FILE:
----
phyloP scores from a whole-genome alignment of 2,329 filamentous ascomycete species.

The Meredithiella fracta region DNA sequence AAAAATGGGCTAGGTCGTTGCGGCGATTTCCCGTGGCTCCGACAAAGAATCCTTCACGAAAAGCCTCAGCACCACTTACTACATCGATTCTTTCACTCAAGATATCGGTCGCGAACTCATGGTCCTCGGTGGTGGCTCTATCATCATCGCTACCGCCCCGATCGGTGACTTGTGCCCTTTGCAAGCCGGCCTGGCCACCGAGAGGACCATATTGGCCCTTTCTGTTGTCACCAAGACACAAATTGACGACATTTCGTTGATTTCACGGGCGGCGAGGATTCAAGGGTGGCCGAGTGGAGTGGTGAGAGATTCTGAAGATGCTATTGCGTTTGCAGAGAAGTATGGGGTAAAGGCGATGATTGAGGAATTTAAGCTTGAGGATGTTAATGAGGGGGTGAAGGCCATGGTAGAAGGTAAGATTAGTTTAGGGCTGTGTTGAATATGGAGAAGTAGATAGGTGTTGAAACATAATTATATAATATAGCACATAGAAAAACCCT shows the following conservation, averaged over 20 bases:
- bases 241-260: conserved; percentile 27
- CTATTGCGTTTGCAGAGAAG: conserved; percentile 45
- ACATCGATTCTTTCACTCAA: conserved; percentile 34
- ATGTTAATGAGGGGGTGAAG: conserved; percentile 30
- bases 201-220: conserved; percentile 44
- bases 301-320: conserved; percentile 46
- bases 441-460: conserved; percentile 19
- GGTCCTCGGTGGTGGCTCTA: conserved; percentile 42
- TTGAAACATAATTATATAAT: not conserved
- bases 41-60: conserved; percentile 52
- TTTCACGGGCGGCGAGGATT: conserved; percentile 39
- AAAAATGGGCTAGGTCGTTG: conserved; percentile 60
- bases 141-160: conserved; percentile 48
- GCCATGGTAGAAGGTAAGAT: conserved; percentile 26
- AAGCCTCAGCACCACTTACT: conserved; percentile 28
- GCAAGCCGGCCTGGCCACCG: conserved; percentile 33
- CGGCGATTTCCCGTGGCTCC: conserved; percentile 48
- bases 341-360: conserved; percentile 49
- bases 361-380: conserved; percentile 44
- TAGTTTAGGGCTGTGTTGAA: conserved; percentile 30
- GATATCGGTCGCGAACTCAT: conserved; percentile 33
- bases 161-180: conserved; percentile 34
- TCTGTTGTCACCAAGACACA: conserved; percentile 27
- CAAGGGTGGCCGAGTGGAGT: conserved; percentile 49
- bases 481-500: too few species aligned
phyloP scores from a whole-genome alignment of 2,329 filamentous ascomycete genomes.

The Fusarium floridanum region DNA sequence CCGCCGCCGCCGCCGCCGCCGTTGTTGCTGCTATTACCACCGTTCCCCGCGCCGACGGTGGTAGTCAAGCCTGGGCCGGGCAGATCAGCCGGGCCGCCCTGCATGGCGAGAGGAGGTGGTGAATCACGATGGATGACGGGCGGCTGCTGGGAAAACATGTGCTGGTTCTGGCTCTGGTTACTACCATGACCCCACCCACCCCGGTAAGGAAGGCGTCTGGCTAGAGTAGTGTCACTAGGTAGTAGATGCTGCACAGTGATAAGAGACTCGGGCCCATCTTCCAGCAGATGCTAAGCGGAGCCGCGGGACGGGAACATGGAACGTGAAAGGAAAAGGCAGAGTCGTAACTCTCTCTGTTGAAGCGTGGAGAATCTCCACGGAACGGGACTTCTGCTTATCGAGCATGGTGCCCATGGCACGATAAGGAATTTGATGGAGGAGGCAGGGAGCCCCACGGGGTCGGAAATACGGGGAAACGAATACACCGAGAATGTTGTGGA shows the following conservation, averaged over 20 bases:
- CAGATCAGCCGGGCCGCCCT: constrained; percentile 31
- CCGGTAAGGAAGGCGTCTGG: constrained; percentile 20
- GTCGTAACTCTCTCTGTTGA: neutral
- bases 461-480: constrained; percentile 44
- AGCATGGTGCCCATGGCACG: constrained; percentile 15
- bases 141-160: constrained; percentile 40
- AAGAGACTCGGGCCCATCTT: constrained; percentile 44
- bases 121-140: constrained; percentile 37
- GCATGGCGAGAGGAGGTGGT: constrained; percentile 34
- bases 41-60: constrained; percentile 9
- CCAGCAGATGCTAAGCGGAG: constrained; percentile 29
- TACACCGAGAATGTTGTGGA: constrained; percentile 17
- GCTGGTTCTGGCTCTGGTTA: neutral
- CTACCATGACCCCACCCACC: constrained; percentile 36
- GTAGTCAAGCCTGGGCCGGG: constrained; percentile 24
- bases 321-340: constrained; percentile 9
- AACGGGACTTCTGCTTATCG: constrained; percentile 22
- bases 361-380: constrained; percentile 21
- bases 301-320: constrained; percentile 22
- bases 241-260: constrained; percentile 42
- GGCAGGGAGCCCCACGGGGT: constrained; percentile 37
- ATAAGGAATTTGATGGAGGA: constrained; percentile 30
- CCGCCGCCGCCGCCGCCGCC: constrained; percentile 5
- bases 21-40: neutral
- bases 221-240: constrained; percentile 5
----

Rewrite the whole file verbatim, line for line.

phyloP scores from a whole-genome alignment of 2,329 filamentous ascomycete species.

The Meredithiella fracta region DNA sequence AAAAATGGGCTAGGTCGTTGCGGCGATTTCCCGTGGCTCCGACAAAGAATCCTTCACGAAAAGCCTCAGCACCACTTACTACATCGATTCTTTCACTCAAGATATCGGTCGCGAACTCATGGTCCTCGGTGGTGGCTCTATCATCATCGCTACCGCCCCGATCGGTGACTTGTGCCCTTTGCAAGCCGGCCTGGCCACCGAGAGGACCATATTGGCCCTTTCTGTTGTCACCAAGACACAAATTGACGACATTTCGTTGATTTCACGGGCGGCGAGGATTCAAGGGTGGCCGAGTGGAGTGGTGAGAGATTCTGAAGATGCTATTGCGTTTGCAGAGAAGTATGGGGTAAAGGCGATGATTGAGGAATTTAAGCTTGAGGATGTTAATGAGGGGGTGAAGGCCATGGTAGAAGGTAAGATTAGTTTAGGGCTGTGTTGAATATGGAGAAGTAGATAGGTGTTGAAACATAATTATATAATATAGCACATAGAAAAACCCT shows the following conservation, averaged over 20 bases:
- bases 241-260: conserved; percentile 27
- CTATTGCGTTTGCAGAGAAG: conserved; percentile 45
- ACATCGATTCTTTCACTCAA: conserved; percentile 34
- ATGTTAATGAGGGGGTGAAG: conserved; percentile 30
- bases 201-220: conserved; percentile 44
- bases 301-320: conserved; percentile 46
- bases 441-460: conserved; percentile 19
- GGTCCTCGGTGGTGGCTCTA: conserved; percentile 42
- TTGAAACATAATTATATAAT: not conserved
- bases 41-60: conserved; percentile 52
- TTTCACGGGCGGCGAGGATT: conserved; percentile 39
- AAAAATGGGCTAGGTCGTTG: conserved; percentile 60
- bases 141-160: conserved; percentile 48
- GCCATGGTAGAAGGTAAGAT: conserved; percentile 26
- AAGCCTCAGCACCACTTACT: conserved; percentile 28
- GCAAGCCGGCCTGGCCACCG: conserved; percentile 33
- CGGCGATTTCCCGTGGCTCC: conserved; percentile 48
- bases 341-360: conserved; percentile 49
- bases 361-380: conserved; percentile 44
- TAGTTTAGGGCTGTGTTGAA: conserved; percentile 30
- GATATCGGTCGCGAACTCAT: conserved; percentile 33
- bases 161-180: conserved; percentile 34
- TCTGTTGTCACCAAGACACA: conserved; percentile 27
- CAAGGGTGGCCGAGTGGAGT: conserved; percentile 49
- bases 481-500: too few species aligned
phyloP scores from a whole-genome alignment of 2,329 filamentous ascomycete genomes.

The Fusarium floridanum region DNA sequence CCGCCGCCGCCGCCGCCGCCGTTGTTGCTGCTATTACCACCGTTCCCCGCGCCGACGGTGGTAGTCAAGCCTGGGCCGGGCAGATCAGCCGGGCCGCCCTGCATGGCGAGAGGAGGTGGTGAATCACGATGGATGACGGGCGGCTGCTGGGAAAACATGTGCTGGTTCTGGCTCTGGTTACTACCATGACCCCACCCACCCCGGTAAGGAAGGCGTCTGGCTAGAGTAGTGTCACTAGGTAGTAGATGCTGCACAGTGATAAGAGACTCGGGCCCATCTTCCAGCAGATGCTAAGCGGAGCCGCGGGACGGGAACATGGAACGTGAAAGGAAAAGGCAGAGTCGTAACTCTCTCTGTTGAAGCGTGGAGAATCTCCACGGAACGGGACTTCTGCTTATCGAGCATGGTGCCCATGGCACGATAAGGAATTTGATGGAGGAGGCAGGGAGCCCCACGGGGTCGGAAATACGGGGAAACGAATACACCGAGAATGTTGTGGA shows the following conservation, averaged over 20 bases:
- CAGATCAGCCGGGCCGCCCT: constrained; percentile 31
- CCGGTAAGGAAGGCGTCTGG: constrained; percentile 20
- GTCGTAACTCTCTCTGTTGA: neutral
- bases 461-480: constrained; percentile 44
- AGCATGGTGCCCATGGCACG: constrained; percentile 15
- bases 141-160: constrained; percentile 40
- AAGAGACTCGGGCCCATCTT: constrained; percentile 44
- bases 121-140: constrained; percentile 37
- GCATGGCGAGAGGAGGTGGT: constrained; percentile 34
- bases 41-60: constrained; percentile 9
- CCAGCAGATGCTAAGCGGAG: constrained; percentile 29
- TACACCGAGAATGTTGTGGA: constrained; percentile 17
- GCTGGTTCTGGCTCTGGTTA: neutral
- CTACCATGACCCCACCCACC: constrained; percentile 36
- GTAGTCAAGCCTGGGCCGGG: constrained; percentile 24
- bases 321-340: constrained; percentile 9
- AACGGGACTTCTGCTTATCG: constrained; percentile 22
- bases 361-380: constrained; percentile 21
- bases 301-320: constrained; percentile 22
- bases 241-260: constrained; percentile 42
- GGCAGGGAGCCCCACGGGGT: constrained; percentile 37
- ATAAGGAATTTGATGGAGGA: constrained; percentile 30
- CCGCCGCCGCCGCCGCCGCC: constrained; percentile 5
- bases 21-40: neutral
- bases 221-240: constrained; percentile 5